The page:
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Top Tips to Transform Your Idea to Product

The drab weather didn’t stop students from stopping by South Campus Hall Cafeteria last Tuesday to hear Matt Neil, Lead Product Designer at Faire and Velocity Coach, break down the principles of design thinking.

Matt Neil speaks to audience

Simply put, design thinking is problem solving in five steps.

1. Empathize with your users

You’ll need to step into your customers’ shoes. This can be done through surveys, interviews, studies, and analytics, which are ways to understand user needs.

There are many ways to reach and talk to users. Through social media by following groups, hashtags, and industry keywords. And Matt said networking and getting expert advice is attainable even on a student budget. Avoid industry events’ often costly price tag and try volunteering. Or simply reach out to experts at the university.

“Don’t underestimate the power of networking,” Matt said. “You’d be surprised how many people are willing to sit down with a student who has a good idea.”

2. Define users’ needs

How could the life of your user be improved, what unmet needs do they have? Through the first step of collecting qualitative and quantitative data you’ll likely spot a commonality among users’ answers, a good indicator of a common problem.

Define your problem statement: What is the problem that my idea is trying to solve?

Matt emphasized not to take answers at face value.

“What you are trying to figure out are the underlying needs. Kind of like a toddler who asks why over and over again — try to get into that habit.”

He said try to home in on one problem statement and no more than three.

3. Ideate innovative solutions

Transform the problem statement into a question, and start brainstorming solutions.

One brainstorming activity is the 3-12-3 exercise:

  • Three minutes to come up with as many solutions as possible. Think quantity over quality.
  • Twelve minutes to share with the group. A good way to show collaboration.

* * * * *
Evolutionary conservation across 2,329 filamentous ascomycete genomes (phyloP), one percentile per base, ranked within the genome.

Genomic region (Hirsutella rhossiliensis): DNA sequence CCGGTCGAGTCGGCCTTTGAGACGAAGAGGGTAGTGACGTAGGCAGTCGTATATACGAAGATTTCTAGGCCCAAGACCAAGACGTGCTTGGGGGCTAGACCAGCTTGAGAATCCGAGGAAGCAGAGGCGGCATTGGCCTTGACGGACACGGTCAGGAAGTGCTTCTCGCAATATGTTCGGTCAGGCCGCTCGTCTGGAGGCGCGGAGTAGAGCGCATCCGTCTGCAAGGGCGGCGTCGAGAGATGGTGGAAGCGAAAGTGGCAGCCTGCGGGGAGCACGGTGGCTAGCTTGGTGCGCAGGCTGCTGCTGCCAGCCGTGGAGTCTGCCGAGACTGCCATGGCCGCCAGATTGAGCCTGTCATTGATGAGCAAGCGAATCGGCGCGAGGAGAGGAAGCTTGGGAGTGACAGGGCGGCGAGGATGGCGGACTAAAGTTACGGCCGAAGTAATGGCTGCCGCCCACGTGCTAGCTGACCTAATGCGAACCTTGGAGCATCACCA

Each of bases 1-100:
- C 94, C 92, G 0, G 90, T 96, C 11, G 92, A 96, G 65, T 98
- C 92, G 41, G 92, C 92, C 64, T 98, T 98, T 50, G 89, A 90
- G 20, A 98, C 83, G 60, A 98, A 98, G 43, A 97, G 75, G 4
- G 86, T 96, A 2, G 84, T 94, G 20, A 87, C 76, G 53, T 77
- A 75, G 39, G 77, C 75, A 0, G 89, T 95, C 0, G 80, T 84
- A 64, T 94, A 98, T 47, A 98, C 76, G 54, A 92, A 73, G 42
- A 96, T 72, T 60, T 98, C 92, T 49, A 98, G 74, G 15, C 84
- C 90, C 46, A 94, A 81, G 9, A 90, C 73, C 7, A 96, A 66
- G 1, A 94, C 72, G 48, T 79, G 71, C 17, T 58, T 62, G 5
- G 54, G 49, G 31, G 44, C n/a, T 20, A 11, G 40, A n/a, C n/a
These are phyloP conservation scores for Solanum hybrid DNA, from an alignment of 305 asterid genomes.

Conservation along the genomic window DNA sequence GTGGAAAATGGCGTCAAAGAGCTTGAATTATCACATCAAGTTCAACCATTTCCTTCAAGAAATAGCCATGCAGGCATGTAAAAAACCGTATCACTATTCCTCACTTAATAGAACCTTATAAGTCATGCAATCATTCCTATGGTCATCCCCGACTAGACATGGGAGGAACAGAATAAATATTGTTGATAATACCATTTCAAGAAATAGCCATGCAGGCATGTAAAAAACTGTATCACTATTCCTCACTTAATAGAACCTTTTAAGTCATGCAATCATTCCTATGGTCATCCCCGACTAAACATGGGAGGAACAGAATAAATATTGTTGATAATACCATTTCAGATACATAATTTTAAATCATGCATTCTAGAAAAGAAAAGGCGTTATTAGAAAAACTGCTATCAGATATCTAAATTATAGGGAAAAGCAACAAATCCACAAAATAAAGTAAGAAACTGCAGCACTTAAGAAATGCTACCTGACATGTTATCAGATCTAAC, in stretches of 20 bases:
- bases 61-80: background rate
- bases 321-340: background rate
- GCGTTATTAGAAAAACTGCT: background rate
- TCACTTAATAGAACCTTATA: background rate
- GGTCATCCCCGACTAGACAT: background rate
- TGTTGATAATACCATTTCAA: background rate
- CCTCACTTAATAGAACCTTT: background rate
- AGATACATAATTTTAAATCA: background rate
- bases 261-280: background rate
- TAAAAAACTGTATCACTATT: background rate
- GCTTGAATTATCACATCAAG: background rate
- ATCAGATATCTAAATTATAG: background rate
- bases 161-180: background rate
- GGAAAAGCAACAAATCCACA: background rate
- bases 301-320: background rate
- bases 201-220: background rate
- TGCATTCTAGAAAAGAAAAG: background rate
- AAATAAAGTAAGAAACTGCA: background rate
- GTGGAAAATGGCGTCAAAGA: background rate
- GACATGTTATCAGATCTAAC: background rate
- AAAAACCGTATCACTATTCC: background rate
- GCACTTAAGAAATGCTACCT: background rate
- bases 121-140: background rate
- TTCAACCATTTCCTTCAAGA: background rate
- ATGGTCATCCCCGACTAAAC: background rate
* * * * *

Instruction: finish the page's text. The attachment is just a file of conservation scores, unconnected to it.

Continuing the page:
• Three minutes nominating the best ideas. Take the best three to five ideas.
  • Then vote on nominated ideas.

“At the end…you can clearly see which ideas are the ones people are excited about,” Matt said.

4. Prototype solutions

Here you start transforming the solutions into something that can actually be built.

  • Aim for high impact, low effort. Solve the problem and make a difference without it taking months and thousands of dollars to build.
  • Build a Minimum Viable Product, solve the problem with the most basic solution and then add continuous value.

Matt urged the group not to skip steps in the design thinking process — as tempting as it might be.

“A lot of you probably have ideas for an app or a website and the tendency is to skip down to the prototyping step and start building immediately. I urge you to go through all of the…steps because without going through the three steps before prototyping it’s possible to start building the wrong thing — building an app is not easy and it’s not cheap.”

5. Test solutions

The last step is testing the solution, which is essentially just repeating the process from the ground up, Matt said.

Revisit the insights gathered throughout the design thinking process and discover how to inform the next version of the product.

Ideating a solution to a familiar problem

The evening ended with a brainstorming activity using the 3-12-3 method. Matt presented a problem, one you might have experienced yourself: being on campus with an out-of-battery phone and no charger. Students then got the chance to brainstorm what product could solve this problem and shared their ideas with attendees.

Coming Up: Startup Story at Problem Lab HQ

Interested in our next event? Join us Oct. 25 for Startup Stories with Vena Medical co-founder Michael Phillips. More information and registration here.